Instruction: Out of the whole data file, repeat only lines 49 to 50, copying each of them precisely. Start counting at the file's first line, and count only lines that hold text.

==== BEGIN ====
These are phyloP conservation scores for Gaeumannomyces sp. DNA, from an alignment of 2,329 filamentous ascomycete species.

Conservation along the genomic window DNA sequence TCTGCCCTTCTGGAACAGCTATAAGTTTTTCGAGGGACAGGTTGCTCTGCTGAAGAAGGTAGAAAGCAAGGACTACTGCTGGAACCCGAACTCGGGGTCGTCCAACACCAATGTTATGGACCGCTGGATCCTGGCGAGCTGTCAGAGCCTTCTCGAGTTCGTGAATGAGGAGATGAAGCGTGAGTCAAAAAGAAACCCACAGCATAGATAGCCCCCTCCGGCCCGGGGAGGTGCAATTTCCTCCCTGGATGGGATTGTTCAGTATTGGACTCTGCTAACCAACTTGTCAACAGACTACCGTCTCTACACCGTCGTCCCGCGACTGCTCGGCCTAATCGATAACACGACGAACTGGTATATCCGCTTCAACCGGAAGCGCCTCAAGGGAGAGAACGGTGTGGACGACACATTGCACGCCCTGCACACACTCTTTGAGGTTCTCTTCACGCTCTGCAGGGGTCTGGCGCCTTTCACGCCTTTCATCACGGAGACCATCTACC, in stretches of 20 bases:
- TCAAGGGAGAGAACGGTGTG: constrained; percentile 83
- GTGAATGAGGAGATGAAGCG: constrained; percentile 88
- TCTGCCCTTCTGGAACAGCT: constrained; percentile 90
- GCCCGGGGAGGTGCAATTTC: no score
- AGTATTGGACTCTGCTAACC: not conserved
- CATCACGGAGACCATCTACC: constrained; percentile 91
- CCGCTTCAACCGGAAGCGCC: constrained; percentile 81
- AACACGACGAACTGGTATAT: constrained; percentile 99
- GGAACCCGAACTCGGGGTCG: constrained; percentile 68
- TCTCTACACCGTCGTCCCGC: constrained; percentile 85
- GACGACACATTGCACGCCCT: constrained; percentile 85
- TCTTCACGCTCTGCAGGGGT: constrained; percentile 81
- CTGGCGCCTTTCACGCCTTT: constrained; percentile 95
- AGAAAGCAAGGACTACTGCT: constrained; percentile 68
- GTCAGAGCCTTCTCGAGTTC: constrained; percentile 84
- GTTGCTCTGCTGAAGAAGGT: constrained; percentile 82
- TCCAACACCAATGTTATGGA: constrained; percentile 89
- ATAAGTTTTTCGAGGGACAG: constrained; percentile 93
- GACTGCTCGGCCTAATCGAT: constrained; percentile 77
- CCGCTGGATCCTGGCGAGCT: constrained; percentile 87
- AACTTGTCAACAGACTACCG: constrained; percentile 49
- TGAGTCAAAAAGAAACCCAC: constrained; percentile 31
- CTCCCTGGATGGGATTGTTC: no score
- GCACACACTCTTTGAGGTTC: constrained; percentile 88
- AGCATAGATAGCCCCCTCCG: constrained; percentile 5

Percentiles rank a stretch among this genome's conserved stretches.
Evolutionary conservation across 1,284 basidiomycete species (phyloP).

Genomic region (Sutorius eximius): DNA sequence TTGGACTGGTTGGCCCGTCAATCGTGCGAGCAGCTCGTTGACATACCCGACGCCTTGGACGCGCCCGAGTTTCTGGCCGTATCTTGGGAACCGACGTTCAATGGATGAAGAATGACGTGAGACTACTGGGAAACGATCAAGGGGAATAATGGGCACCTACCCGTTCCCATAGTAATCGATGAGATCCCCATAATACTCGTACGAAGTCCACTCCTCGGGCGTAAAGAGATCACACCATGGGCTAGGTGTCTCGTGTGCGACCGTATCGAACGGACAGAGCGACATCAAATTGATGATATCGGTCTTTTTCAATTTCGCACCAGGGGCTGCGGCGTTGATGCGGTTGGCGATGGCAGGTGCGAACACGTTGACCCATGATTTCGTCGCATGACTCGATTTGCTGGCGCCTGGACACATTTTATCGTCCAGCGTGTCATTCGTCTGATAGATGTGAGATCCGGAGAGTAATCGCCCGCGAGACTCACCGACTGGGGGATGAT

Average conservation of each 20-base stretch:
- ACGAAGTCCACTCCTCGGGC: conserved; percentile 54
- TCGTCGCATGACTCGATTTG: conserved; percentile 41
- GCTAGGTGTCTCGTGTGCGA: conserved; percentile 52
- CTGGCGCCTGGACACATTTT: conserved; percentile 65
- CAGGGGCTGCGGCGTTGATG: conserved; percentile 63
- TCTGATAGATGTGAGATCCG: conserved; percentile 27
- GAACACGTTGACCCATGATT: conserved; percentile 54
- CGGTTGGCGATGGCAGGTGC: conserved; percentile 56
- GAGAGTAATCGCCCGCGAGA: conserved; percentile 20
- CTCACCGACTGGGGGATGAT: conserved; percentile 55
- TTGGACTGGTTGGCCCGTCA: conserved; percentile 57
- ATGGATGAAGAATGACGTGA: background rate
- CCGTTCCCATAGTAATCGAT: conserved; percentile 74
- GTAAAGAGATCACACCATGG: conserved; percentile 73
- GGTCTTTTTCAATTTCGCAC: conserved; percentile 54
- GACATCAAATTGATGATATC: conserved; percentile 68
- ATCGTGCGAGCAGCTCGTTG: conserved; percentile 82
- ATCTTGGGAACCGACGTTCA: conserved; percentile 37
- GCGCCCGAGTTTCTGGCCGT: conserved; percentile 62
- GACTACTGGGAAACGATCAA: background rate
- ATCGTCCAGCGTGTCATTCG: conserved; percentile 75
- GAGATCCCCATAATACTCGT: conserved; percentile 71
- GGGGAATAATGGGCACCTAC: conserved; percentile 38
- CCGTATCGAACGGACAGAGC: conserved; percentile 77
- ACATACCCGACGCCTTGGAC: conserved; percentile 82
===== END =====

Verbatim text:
- ATCTTGGGAACCGACGTTCA: conserved; percentile 37
- GCGCCCGAGTTTCTGGCCGT: conserved; percentile 62